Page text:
The people of Indonesia call their homeland Tanah Air Kita, which means Our Land and Water, and with good reason. It is a country of many islands, being the largest national archipelago in the world.
Indonesia straddles the equator from the Asian mainland to Australia for a distance west to east, farther than Los Angeles to New York, approximately 2800 miles, and north to south it spans a distance longer than Boston to Orlando, approximately 1300 miles. Admittedly, some of Indonesia's more than 13,500 islands are no larger than a tennis court. Yet Indonesia also has some of the largest islands in the world. Only about 6,000 islands are inhabited.
As you might expect, Indonesia also has plenty of water in its territory. It is surrounded by the South China Sea, Indian Ocean and Pacific Ocean. The water is warm, the sea life abundant and the coral reefs vibrant, though not unaffected by the same damage and dangers of coral reefs the world over.
Indonesia has rich jungles and abounds with a plethora of wildlife, including monkeys, tigers, crocodiles, huge pythons and the world's largest lizard, the Komodo dragon. Orangutans - the large, intelligent, long-haired red apes reminiscent of the "Every Which Way But Loose" movies - can only be found in Indonesia. Many of Indonesia's islands are also a bird-watcher's paradise. In fact, the famous Bird of Paradise resides among the over 600 species of birds found here, some of which are magnificently colored.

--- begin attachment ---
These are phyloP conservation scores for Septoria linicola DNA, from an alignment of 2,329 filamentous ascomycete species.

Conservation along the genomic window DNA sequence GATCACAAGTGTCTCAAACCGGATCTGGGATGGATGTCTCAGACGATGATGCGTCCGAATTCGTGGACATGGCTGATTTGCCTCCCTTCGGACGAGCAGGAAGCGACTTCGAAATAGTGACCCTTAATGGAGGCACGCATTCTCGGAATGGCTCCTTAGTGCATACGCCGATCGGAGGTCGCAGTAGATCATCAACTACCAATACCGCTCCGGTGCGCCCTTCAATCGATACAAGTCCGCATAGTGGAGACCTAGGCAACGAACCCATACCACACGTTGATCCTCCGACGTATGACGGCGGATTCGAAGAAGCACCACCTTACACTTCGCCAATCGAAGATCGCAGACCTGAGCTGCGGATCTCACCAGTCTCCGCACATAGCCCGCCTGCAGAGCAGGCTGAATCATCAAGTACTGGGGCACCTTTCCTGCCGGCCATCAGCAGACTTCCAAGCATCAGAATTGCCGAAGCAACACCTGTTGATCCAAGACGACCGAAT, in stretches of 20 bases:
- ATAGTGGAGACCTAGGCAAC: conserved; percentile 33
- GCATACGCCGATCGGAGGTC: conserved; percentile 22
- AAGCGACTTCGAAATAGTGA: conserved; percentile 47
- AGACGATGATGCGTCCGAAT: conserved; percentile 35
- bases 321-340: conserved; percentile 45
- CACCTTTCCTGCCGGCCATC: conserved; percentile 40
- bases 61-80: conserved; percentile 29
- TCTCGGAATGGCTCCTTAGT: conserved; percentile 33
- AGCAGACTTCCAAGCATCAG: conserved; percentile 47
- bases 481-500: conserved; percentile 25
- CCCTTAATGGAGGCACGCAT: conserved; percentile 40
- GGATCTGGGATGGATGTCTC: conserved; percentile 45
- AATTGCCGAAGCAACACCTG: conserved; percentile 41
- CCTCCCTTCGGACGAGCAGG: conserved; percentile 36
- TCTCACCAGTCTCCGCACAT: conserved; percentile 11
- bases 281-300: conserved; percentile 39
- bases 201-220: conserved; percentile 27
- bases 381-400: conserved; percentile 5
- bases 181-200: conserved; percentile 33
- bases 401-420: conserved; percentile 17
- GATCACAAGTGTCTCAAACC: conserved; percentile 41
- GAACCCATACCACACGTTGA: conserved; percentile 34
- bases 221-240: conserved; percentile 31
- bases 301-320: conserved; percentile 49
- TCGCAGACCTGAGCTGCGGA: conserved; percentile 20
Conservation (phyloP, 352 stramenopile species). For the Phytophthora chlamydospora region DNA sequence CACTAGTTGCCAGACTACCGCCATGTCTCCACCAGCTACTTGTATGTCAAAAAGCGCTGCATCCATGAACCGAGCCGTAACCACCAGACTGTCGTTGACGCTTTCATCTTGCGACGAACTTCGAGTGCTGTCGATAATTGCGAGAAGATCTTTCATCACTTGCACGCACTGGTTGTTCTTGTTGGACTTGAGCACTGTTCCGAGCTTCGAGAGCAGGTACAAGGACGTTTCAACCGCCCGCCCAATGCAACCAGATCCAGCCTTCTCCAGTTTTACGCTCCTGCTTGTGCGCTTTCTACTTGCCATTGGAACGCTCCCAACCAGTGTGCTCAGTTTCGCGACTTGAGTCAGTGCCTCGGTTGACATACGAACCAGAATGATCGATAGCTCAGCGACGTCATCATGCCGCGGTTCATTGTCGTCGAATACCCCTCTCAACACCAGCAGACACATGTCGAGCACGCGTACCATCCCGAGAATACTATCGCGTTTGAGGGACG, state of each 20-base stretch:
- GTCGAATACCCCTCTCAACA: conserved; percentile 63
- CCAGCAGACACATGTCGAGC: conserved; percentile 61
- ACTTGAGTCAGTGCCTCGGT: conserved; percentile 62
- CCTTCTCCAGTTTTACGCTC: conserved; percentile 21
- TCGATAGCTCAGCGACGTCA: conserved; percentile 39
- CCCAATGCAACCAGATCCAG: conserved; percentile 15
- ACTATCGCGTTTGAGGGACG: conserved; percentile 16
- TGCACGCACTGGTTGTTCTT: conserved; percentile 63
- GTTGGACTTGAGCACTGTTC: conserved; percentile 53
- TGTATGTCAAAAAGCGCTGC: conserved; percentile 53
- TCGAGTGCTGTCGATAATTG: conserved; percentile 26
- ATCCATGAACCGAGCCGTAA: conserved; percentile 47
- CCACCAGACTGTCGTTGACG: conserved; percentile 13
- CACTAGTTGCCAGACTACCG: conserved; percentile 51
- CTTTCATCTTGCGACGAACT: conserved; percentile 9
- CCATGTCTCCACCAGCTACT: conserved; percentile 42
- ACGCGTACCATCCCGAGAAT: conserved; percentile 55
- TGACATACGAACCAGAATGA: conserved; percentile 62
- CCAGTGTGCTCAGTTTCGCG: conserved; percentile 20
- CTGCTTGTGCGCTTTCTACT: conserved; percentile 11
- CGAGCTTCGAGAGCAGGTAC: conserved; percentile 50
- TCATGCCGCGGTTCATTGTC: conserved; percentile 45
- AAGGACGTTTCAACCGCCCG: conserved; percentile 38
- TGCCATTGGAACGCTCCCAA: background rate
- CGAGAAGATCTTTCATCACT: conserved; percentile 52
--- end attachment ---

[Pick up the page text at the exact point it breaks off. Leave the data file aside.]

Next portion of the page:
As part of the well-known Ring of Fire, Indonesia has the most active volcanoes of any other region in the world. The island of Java alone is endowed with over 50 active volcanoes. But Java does not hold a monopoly on these rumbling monstrosities. Bali, as well as several other Indonesian islands, also have the dramatic backdrop of smoking mountains amid lush green vegetation.
One of the most famous volcanoes in the world is Mt. Krakatau, which was located close to Java. It blew up in 1883 and destroyed most of the small island on which it was located. It caused great tidal waves and dust clouds that drifted around the earth. Another eruption in 1928 produced a small island called Anak Krakatau (meaning Krakatau's child), which is still active. Volcanic activity has produced the most fertile islands in Indonesia because of the rich layers of volcanic soil. Despite the occasional fearsome danger of volcanic activity, these mighty giants have been kind to the people of this mystical land.
Unlike the familiar four seasons we experience in the Northern Hemisphere, Indonesia has only two seasons - the wet and the dry. The wet season runs from October to April, and the dry season from May to September. Tropical downpours are common, especially during the wet season. But there is abundant sunshine year-round as well. The plentiful rain and consistently warm temperatures, generally in the 80s, help to explain why two-thirds of Indonesia is covered with tropical rain forest, second only to Brazil. Unfortunately, the rain forests of Indonesia are now facing the same perils as those in South America. Man continues to erode the rain forest ecology with his plundering of timber and other rich and irreplaceable jungle resources.